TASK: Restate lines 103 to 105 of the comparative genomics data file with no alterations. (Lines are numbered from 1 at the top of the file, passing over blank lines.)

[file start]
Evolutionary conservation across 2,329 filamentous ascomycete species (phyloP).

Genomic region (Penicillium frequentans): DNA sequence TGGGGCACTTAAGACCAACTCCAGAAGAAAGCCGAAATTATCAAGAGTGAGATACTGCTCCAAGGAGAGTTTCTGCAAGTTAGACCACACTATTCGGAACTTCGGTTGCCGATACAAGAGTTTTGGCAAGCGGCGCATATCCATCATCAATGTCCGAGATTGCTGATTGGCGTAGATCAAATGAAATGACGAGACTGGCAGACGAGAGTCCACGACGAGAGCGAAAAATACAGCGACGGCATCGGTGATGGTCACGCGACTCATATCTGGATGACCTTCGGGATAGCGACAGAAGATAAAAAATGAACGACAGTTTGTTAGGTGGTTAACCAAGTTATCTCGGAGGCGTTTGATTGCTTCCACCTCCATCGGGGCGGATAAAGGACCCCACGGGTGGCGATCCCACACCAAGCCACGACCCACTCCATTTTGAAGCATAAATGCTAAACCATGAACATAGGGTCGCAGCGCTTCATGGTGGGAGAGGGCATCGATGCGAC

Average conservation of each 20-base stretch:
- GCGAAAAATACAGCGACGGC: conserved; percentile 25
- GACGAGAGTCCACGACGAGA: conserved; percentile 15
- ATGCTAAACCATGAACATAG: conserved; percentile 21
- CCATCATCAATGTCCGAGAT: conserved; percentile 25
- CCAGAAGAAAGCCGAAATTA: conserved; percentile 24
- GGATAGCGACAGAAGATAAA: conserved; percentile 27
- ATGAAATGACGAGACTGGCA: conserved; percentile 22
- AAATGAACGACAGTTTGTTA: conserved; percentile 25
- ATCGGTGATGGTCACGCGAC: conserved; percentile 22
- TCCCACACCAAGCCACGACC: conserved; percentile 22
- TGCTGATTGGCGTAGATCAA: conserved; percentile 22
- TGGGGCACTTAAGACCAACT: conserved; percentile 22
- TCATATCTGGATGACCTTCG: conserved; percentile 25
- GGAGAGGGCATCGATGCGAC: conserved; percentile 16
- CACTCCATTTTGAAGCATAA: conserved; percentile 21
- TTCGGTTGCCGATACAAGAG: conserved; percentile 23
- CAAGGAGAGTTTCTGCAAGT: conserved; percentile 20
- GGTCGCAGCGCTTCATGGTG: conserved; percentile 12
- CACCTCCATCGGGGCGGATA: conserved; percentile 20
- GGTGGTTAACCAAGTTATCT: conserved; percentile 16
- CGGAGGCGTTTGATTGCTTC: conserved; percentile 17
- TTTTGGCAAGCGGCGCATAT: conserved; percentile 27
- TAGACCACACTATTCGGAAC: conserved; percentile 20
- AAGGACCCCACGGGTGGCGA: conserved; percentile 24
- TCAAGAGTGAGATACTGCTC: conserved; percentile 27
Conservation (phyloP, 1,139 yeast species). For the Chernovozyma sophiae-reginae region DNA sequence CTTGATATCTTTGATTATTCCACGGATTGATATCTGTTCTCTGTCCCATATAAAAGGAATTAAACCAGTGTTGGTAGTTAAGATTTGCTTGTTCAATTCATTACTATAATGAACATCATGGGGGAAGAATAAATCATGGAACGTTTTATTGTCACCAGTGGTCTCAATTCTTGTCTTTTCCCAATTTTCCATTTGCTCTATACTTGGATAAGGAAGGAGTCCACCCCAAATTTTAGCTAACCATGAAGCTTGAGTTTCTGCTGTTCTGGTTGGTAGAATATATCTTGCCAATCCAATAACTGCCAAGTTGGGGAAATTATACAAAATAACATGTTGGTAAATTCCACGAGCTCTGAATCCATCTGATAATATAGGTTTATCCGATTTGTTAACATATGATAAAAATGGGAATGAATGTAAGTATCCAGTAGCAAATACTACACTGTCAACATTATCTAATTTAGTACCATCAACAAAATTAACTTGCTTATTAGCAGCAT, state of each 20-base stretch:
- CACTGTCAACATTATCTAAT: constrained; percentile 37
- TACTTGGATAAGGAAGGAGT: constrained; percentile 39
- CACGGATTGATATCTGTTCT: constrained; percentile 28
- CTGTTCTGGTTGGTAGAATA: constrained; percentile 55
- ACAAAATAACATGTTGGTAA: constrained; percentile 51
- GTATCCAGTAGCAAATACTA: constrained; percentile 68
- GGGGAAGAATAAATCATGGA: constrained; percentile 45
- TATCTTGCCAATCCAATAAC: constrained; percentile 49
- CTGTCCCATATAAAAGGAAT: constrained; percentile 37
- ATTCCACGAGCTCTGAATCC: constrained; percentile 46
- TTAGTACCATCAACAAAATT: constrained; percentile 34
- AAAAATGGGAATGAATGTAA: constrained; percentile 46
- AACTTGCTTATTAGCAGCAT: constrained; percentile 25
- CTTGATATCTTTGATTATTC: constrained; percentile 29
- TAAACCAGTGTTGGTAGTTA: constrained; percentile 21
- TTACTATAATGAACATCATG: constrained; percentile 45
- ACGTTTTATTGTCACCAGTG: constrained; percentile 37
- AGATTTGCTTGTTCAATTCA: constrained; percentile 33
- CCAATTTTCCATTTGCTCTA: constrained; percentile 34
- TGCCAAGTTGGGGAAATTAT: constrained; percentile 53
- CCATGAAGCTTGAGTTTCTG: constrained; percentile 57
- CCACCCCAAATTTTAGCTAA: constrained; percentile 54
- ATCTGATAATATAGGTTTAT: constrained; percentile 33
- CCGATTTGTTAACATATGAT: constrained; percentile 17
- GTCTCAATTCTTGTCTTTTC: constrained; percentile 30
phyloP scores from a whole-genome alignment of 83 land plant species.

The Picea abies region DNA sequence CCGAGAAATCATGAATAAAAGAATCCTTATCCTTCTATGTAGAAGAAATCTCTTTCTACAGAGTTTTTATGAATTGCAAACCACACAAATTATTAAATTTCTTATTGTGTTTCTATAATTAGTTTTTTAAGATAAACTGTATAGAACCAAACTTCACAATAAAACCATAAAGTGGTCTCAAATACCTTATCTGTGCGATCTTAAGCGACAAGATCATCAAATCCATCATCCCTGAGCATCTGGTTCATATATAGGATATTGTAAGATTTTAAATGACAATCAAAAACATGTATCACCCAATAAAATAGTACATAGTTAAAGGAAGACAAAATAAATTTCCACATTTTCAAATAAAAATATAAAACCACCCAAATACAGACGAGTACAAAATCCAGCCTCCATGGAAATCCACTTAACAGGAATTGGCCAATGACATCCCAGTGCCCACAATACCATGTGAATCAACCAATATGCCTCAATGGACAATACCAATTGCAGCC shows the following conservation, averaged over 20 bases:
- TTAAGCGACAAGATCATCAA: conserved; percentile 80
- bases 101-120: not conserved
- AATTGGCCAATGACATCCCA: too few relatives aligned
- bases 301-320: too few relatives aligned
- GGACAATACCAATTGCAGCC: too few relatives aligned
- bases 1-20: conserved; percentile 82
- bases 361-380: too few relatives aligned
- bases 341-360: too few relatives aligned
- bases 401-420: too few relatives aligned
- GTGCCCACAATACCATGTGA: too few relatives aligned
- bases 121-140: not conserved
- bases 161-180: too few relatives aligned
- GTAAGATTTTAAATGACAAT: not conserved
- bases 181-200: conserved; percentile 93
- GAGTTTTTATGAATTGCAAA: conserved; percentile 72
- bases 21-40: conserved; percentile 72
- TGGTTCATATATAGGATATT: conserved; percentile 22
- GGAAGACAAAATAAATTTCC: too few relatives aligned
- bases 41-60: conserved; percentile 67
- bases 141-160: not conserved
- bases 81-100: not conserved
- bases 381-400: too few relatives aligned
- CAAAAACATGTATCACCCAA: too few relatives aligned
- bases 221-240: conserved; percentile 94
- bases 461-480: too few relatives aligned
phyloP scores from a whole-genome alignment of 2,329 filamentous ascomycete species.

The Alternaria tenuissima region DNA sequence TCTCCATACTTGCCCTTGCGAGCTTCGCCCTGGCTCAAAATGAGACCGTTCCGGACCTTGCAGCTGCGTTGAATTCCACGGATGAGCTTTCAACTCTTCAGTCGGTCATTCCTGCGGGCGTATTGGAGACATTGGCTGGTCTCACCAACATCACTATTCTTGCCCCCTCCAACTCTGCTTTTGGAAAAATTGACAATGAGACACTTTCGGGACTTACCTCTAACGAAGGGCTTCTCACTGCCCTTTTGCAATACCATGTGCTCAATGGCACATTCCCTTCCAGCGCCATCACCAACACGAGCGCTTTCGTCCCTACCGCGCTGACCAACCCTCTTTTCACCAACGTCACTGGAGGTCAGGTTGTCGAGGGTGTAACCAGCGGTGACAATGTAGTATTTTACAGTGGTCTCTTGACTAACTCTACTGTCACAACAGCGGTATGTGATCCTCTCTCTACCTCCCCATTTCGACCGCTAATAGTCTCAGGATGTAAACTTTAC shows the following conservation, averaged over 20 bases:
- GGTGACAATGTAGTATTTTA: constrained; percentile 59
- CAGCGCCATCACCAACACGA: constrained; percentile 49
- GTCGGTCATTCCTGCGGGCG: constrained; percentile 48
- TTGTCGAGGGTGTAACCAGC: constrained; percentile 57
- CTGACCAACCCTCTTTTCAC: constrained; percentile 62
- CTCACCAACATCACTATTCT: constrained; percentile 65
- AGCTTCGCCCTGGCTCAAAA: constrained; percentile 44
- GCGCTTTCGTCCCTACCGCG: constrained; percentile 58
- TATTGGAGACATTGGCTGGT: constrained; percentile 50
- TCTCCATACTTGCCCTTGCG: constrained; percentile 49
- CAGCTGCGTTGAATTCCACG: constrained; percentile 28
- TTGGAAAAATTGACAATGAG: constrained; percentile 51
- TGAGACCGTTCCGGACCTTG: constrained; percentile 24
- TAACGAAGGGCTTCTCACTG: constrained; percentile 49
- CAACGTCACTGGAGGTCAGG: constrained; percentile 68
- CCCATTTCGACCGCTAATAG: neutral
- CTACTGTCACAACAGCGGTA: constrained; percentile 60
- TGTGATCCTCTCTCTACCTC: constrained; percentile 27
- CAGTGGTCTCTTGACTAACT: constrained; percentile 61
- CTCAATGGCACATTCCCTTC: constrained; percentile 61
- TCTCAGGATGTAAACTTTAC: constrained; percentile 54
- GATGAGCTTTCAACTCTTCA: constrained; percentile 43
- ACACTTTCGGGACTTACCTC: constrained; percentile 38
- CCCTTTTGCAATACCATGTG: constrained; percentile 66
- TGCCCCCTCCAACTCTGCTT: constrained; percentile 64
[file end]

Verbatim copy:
- CTCAATGGCACATTCCCTTC: constrained; percentile 61
- TCTCAGGATGTAAACTTTAC: constrained; percentile 54
- GATGAGCTTTCAACTCTTCA: constrained; percentile 43